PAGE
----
For those of us who don't read Greek, translations are vital and as summer is here and we start to think of heading for the sun it's a good time to consider what's available.
Michel Faïs’s From the Same Glass, the seventh contemporary Greek title from the Centre for Byzantine, Ottoman and Modern Greek Studies at the University of Birmingham has now appeared. It’s a collection of stories translated by Jane Nisselson Assimakopoulos which won the Greek State Literature Prize when it was first published in Greek in 2000. The stories - richly varied in form and voice - reflect some new aspects of contemporary Greece such as the in-migration from the Balkans in recent years.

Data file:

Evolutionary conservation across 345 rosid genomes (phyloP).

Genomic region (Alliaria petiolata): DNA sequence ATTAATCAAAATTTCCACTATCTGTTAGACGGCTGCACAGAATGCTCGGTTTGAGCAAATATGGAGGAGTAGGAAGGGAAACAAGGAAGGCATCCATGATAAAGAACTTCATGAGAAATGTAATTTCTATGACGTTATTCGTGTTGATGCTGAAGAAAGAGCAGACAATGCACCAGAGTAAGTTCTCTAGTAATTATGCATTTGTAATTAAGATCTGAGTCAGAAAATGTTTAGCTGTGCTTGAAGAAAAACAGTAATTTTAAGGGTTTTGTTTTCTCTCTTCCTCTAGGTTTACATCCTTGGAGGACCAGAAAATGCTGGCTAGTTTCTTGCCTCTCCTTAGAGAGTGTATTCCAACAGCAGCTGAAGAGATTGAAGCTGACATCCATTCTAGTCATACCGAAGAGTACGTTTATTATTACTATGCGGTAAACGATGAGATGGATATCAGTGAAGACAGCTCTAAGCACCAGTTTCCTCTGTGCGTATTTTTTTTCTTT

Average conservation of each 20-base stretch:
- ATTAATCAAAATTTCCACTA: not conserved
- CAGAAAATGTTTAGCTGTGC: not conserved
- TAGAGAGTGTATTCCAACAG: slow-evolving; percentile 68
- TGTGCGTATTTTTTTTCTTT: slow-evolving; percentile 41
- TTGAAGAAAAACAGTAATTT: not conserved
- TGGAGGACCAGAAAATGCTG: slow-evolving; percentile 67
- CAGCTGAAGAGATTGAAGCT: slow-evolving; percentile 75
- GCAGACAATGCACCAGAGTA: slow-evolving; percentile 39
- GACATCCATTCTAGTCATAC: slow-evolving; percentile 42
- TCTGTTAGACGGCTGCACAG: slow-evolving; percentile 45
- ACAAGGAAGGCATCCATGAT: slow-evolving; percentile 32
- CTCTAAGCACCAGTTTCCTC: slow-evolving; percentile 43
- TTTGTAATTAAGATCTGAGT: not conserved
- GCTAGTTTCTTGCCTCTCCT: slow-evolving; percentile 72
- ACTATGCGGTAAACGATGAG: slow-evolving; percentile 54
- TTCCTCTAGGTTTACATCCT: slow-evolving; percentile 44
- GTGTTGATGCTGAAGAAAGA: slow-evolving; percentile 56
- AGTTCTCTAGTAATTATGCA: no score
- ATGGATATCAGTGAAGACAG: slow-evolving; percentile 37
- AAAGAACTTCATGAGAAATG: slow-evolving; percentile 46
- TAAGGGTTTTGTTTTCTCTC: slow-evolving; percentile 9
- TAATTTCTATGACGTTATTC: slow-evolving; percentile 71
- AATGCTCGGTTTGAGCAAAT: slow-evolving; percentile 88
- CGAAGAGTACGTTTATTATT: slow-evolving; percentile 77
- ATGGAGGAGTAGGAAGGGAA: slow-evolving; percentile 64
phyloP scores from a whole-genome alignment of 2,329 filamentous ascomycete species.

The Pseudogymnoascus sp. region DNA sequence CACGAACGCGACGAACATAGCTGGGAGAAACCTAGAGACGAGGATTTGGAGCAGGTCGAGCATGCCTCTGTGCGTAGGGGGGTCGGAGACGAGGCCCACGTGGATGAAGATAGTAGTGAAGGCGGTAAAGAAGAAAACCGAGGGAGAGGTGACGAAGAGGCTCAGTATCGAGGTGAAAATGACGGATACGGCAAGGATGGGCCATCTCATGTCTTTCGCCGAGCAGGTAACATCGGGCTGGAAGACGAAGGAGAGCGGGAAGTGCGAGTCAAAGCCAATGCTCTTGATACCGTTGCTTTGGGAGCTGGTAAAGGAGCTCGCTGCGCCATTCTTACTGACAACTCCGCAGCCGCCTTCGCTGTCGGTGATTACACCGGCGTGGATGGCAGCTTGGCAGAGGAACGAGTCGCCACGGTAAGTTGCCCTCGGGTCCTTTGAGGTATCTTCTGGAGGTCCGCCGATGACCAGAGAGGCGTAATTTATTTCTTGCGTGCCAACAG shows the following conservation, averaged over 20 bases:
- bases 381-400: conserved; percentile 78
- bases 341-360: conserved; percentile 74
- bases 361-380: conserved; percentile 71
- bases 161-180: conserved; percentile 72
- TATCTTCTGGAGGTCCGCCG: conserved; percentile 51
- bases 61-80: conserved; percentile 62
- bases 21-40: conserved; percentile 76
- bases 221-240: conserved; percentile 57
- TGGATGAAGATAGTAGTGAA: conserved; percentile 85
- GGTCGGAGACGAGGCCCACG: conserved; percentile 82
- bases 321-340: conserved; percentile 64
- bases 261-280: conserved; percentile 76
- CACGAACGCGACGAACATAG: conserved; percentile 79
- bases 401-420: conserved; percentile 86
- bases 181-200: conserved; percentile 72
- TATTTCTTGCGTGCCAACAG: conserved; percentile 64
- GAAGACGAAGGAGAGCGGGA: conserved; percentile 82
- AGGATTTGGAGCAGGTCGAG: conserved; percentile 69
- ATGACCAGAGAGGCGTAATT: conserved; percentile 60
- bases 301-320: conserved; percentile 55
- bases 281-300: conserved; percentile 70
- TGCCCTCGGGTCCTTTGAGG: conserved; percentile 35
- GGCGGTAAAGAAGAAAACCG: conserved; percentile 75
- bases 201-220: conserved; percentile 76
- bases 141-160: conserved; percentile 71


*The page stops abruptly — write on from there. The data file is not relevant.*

Although it would be wrong to say that British publishers totally neglect contemporary Greek fiction (Arcadia publish Pavlos Matesis’ The Daughter, Marion Boyars Four Walls by Vangelis Hatziyannis, Harvill the slightly more best-selling Andreas Staikos (Les Liaisons Culinaires) and Petros Markaris (The Late-Night News), as with the French there’s a bit of a disparity in the numbers of British readers who will be flocking to these countries this summer and the ones who will be even aware of what is going on in the literatures of their destination countries. Birmingham University’s series of translations is therefore to be welcomed. It has issued since the mid-1990s a couple of early twentieth century Greek classics such as Stratis Doukas, A Prisoner of War’s Story (1929) and Dimitris Hatzis The End of Our Small Town (1953; sadly now out of print) as well as recent novels like Sotiris Dimitriou May Your Name be Blessed (the best of the modern bunch).
They don’t believe in mailing lists or e-lists and you can get these books only by downloading a form from the website [www.iaa.bham.ac.uk/publications/translations.htm] but it’s worth the doggedness.